posted by EmpressCallipygos at 7:50 AM on June 10, 2013


Have you done the skill tests? Most temp of the good temp agencies have a series of skill tests you go in and do on their computers (though you may in some cases do them online they like you to go in so they can be sure it is you doing the test) especially for Admin style jobs. These will be tests in all the major software you say you know, to check you typing and data entry speeds that sort of thing. You don't have to ace these tests so much as they record the sort of things you do know. This really helps them place you.

When they get you a job, ring before it ends, say a week or so before, about your next job. I have found a strange tendency for them to keep those that are working at the top of the "lists". Early on take any shit job they give you and do it as well as you can, the reviews from those jobs help them make decisions about you, so even though you don't want to do retail, work those early jobs like you love it.

Call at least weekly, if the agencies don't take calls I'd be suspicious, I've never heard of ones that didn't prefer working the phones to anything else but the last time I temped was before the economy tanked so things may have changed.

Sign up with more agencies, when I temped for a living I had between 3 - 5 agencies working to find me jobs at any one time. Work on your data entry skills, both typing speed and numeric entry only, a good way to get into the admin jobs is to get data entry work and sort of segue, as you don't have a lot of actual admin experience. I got my first 3 admin jobs that way and it's a skill that is super easy to practice at home and build up speed. Remember you can resit agency tests as your skills improve, and as you don't have a lot of admin experience you will need to keep working on those skills to make you stand out from the crowd.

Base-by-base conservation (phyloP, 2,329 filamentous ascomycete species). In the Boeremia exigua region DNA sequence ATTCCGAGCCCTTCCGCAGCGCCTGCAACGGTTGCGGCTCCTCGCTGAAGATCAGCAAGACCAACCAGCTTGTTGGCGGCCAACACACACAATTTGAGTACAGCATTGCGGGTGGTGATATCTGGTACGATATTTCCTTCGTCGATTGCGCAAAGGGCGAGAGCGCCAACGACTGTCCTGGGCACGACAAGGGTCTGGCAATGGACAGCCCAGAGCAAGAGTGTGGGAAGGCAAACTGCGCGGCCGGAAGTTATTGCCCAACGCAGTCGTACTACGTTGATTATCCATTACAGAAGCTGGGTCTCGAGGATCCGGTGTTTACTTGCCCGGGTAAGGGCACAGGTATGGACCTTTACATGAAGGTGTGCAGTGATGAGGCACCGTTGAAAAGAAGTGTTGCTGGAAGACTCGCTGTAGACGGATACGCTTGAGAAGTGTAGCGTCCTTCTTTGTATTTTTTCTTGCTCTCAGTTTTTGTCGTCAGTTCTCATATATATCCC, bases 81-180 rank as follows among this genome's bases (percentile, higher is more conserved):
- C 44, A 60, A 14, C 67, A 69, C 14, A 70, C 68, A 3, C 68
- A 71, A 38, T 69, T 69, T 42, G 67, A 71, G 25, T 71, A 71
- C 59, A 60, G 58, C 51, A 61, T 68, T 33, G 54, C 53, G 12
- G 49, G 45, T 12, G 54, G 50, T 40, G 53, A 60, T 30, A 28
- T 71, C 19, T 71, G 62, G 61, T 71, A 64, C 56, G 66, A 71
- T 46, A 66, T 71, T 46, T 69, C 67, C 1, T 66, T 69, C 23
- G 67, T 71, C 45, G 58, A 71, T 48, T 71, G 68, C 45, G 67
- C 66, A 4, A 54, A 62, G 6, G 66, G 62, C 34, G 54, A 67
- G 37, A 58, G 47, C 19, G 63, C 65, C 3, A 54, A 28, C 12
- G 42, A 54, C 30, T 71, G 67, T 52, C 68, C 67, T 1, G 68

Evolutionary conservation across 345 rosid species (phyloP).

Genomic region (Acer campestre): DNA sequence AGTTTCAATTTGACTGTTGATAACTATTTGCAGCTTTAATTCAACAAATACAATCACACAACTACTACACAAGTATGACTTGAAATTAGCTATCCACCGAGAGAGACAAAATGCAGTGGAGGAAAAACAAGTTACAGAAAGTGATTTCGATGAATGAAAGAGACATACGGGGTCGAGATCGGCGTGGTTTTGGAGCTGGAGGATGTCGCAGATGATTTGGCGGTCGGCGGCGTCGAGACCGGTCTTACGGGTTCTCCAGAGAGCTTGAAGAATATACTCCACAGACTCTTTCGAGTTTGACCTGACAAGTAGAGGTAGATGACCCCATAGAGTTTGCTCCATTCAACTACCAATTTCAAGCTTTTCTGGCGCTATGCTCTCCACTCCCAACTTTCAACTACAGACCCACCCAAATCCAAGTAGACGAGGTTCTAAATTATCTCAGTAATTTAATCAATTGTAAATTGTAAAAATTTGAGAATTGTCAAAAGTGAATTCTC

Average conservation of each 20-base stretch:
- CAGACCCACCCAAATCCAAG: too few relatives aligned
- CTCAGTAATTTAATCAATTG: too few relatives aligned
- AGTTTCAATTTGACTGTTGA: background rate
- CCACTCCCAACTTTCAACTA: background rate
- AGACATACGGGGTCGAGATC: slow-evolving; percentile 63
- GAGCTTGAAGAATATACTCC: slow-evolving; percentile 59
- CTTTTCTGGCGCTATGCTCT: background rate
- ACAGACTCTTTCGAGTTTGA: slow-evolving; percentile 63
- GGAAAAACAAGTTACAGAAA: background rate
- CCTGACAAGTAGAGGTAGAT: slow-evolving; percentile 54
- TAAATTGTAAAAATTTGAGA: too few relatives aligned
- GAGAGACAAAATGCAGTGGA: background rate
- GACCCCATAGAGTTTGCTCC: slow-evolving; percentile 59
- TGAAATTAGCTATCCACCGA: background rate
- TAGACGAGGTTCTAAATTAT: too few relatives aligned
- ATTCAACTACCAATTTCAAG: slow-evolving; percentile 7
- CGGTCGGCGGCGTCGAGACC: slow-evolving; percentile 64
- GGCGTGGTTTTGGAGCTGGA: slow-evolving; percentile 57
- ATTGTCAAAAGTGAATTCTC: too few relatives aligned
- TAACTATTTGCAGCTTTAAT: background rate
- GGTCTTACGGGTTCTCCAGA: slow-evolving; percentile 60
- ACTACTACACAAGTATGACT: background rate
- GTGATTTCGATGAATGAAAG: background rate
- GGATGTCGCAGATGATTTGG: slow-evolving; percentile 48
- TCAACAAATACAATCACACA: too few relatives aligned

If your agency doesn't test, and the staff won't talk to you I'd go put my names down with a few more agencies.
posted by wwax at 8:11 AM on June 10, 2013


You need to be signed up with at least 10 agencies, each of which you must call daily.